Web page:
Like most numbskull ideas, this one sounded perfectly sane at the time.
The “time,” not surprisingly being the end of a long, confused night at a Center City tap room a couple weeks ago, when a pal told me, “Yo, did you know March 1st is National Beer Day in Iceland? “
Who cares? It’s too freaking cold up there, I say.
That’s a myth, he tells me. The Gulf Stream warms the whole island. And besides, they only call it Iceland to fool the foreigners, so they don’t run off with their gorgeous women.
Doesn’t take much to get me off the barstool. Like that, 700 bucks goes onto the Visa, and I’m flying 2,700 miles to this Northern Atlantic outpost to check out the sun, the beers and the babes.
Once again, I’m sad to report, I have been duped.
It’s minus 4 centigrade outside, it’s snowing sideways, and I’m trapped in the back of a tourist van with a bunch of drunken Norwegians on the prowl for, I believe the way they put it is, “da booty. “
Thus, when a bottle gets handed to me, I don’t pass.
The label says Berserkja Brennivin, and it goes down like week-old kerosene. Not a single brew to chase it, either.
Welcome to National Beer Day.
The event supposedly marks the date in 1989 when the government lifted the nation’s 3.2 max on suds. For most of the 20th century, the authorities had wisely feared that, supplied with anything stronger, the frozen, isolated population would drink itself into a permanent stupor.
Only problem: when they lifted the ban, someone forgot to tell the country’s brewers that they were now authorized to add a little flavor. It’s no wonder that, when I asked the locals about Beer Day celebrations, they shrugged and pointed me to the city’s infamous Icelandic Phallological Museum – a collection of severed penises, from whale to rat.
After a quickie tour of the weiner house, it takes just 90 minutes to consume the nation’s entire variety of lagers on hand at Reykjavik’s best beer bar, Kaffi Brennslan. By my count, there are four: a zero called Egils Gull, a waste of time labeled Thule and two from Viking. Even the local version of Guinness is weak as chamomile tea. Believe me, you’d rather drink Meisterbrau than any of these losers.
Even the locals turn their back on them. On Laugavegur Street, which is party central in this town, everyone walks around with sixpacks of Carlsberg and Heineken.
There is, however, the aforementioned Berserkja Brennivin.
This is a local specialty, which is to say it is most appropriately distilled in a bathtub. It’s named after the Berserkers, the screaming Aryan maniacs who bit their shields before raging into battle. Its name means “burning wine,” which is an understatement. Clear and caustic, it’s a schnapps made from potatoes and spiced with, egad, cumin and coriander. Whatever the proof, it’s toxic.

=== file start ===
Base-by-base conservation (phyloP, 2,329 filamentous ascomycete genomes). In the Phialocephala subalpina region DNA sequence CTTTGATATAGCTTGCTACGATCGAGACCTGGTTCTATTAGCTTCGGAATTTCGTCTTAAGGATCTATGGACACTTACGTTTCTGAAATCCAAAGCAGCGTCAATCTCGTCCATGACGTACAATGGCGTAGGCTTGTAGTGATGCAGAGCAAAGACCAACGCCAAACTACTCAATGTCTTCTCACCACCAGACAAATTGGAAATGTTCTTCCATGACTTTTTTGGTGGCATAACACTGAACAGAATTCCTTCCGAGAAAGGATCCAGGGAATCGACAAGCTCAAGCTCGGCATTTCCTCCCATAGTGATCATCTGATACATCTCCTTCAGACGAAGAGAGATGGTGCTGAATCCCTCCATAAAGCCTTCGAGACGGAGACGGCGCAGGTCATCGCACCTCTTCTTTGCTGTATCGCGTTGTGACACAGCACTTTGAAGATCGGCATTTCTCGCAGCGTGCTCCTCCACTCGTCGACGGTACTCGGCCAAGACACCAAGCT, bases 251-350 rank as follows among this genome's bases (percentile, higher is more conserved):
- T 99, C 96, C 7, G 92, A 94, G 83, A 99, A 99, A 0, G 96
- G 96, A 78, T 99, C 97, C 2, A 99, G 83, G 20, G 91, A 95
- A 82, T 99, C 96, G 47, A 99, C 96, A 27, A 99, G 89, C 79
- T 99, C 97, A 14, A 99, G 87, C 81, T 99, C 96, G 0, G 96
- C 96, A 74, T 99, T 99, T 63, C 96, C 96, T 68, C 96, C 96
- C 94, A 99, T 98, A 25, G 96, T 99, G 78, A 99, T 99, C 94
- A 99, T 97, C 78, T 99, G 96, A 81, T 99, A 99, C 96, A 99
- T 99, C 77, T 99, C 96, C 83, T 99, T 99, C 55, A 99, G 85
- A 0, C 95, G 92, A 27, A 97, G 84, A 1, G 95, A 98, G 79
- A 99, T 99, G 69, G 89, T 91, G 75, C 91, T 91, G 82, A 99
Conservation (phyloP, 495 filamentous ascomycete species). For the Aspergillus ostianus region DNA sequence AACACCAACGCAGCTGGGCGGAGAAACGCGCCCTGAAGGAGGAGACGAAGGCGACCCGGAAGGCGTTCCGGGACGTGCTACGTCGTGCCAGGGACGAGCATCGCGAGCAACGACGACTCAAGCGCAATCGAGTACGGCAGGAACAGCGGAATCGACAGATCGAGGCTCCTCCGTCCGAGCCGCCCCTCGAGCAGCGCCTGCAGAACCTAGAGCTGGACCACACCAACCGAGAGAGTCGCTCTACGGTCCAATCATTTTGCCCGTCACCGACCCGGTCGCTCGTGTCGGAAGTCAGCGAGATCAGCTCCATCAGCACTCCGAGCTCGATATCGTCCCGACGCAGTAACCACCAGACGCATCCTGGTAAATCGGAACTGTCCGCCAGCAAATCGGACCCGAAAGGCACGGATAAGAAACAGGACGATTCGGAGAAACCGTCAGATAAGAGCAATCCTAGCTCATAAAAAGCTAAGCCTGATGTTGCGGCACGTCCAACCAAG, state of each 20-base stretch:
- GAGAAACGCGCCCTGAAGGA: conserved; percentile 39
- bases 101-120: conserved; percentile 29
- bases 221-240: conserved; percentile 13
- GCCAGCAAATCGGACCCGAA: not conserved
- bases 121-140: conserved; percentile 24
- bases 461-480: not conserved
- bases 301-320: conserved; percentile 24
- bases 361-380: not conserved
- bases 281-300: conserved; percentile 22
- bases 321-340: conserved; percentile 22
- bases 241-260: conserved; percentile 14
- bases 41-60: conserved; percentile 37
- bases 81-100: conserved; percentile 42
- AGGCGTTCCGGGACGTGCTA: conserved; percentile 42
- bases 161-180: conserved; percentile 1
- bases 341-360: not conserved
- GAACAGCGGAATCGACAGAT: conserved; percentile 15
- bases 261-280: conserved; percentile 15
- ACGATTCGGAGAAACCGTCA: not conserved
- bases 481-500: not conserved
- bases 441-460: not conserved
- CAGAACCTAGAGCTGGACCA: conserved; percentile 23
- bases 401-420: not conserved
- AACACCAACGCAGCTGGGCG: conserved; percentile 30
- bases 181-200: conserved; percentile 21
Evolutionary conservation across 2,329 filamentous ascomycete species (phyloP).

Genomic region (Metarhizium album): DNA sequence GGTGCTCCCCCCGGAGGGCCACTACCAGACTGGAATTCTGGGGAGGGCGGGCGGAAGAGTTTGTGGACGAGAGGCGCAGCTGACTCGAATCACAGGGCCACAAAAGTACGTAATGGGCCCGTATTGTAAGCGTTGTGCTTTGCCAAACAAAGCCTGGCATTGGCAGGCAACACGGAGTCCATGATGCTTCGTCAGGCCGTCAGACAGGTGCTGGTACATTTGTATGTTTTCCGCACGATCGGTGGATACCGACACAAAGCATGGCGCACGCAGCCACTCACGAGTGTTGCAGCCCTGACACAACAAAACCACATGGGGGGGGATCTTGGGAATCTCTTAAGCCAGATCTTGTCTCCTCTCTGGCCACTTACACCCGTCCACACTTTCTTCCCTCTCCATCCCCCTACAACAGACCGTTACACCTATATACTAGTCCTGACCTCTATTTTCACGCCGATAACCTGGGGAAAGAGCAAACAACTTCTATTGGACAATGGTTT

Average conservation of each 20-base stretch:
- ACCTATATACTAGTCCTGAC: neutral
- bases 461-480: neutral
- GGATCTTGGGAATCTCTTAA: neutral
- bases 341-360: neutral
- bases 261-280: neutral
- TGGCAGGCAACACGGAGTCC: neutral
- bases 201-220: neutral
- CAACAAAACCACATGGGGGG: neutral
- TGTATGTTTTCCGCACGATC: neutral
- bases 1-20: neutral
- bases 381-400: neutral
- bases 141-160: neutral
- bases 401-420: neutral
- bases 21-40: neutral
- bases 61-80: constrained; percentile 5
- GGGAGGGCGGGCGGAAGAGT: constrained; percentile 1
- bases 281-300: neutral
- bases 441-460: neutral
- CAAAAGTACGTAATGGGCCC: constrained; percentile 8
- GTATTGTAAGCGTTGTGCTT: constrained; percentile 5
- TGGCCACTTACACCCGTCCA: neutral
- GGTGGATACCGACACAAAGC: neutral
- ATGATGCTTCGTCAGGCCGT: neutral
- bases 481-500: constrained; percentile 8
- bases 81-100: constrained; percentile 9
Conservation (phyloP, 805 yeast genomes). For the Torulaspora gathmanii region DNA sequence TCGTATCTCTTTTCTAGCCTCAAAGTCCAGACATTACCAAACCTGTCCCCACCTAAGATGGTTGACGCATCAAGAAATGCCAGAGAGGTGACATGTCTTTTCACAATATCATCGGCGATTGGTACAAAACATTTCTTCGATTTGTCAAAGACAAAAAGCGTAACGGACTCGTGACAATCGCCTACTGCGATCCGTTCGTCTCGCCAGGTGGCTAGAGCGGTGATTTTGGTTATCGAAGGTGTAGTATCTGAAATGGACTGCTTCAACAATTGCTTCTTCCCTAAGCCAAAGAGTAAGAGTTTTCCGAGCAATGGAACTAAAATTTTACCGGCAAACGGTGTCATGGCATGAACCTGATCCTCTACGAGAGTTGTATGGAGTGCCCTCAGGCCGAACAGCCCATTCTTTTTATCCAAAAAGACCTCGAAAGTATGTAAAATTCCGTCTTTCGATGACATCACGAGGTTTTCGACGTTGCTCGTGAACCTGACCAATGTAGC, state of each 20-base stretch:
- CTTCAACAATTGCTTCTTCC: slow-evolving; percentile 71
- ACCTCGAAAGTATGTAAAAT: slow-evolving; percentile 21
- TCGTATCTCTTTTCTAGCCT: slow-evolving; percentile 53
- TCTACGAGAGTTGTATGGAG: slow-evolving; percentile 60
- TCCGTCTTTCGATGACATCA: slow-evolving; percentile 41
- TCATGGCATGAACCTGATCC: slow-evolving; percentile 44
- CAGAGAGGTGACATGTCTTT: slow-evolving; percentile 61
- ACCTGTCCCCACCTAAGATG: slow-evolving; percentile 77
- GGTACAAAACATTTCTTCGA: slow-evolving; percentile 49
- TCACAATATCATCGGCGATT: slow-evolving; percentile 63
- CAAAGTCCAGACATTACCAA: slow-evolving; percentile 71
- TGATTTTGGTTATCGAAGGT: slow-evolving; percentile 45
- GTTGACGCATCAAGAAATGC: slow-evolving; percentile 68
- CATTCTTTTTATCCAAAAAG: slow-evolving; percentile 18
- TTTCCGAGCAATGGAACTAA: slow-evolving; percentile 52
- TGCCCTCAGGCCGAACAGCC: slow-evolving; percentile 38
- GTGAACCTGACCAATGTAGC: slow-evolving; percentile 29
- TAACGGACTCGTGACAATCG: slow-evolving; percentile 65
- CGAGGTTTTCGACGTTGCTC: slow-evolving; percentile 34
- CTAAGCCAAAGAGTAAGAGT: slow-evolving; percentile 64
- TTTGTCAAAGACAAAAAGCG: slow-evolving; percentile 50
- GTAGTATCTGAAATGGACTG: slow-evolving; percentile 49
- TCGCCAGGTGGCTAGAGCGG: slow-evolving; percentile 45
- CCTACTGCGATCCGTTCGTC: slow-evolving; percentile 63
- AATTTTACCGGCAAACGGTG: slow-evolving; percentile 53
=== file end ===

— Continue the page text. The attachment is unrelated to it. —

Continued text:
The government never banned the stuff, since the island had been drinking it since Erik the Red. Instead, it was packaged in an ugly black bottle with a generic, black label. The medicinal packaging, the authorities hoped, would turn off the citizens.
Instead, Brennivin sold better than ever, thanks largely to its new nickname: Black Death.
Black Death – you’ve gotta like that. In America, brewers spend millions boasting about their sparkling water from cool, mountain streams, and wineries choose select grapes grown in organic vineyards.
In Iceland, the national drink is a plague.
I take another gulp and look outside the window at a view that is vaguely reminiscent of the 7th ring of hell. A mile outside the capital, the landscape is a vast, ice-covered lava field, dotted with steaming geysers and dormant volcano craters. There are no trees, no houses, just gaping glacial fissures that have presumably consumed all living beings.
The more I swallow, the more I appreciate the barren beauty.
The babes, on the other hand, require no alcoholic enhancement. They are, present company excepted, The Most Beautiful Women in the World. We’re talking Nordic goddesses here, guys, statuesque and stunning, blonde and blue-eyed, and . . . OK, if I sound like a dog, excuse me. But Reykjavik’s reputation for centerfold-quality specimens is so well established that the national airline now runs cheap “midweek madness” tours just to ferry in foreign oglers.
Unfortunately, that means the streets are now full of pathetic cases, staggering around with half-finished bottles of Danish beer, looking for pickups and striking out. It’s getting so bad, one local magazine columnist recently warned visitors, “Let’s be real, do you really think a superstar lady is going to fall for a drunk, drooling tourist? “
Like I said, it’s very cold here in Reykjavik.
Joe Sixpack, by Staff Writer Don Russell, was written this week with a Viking Sterkur.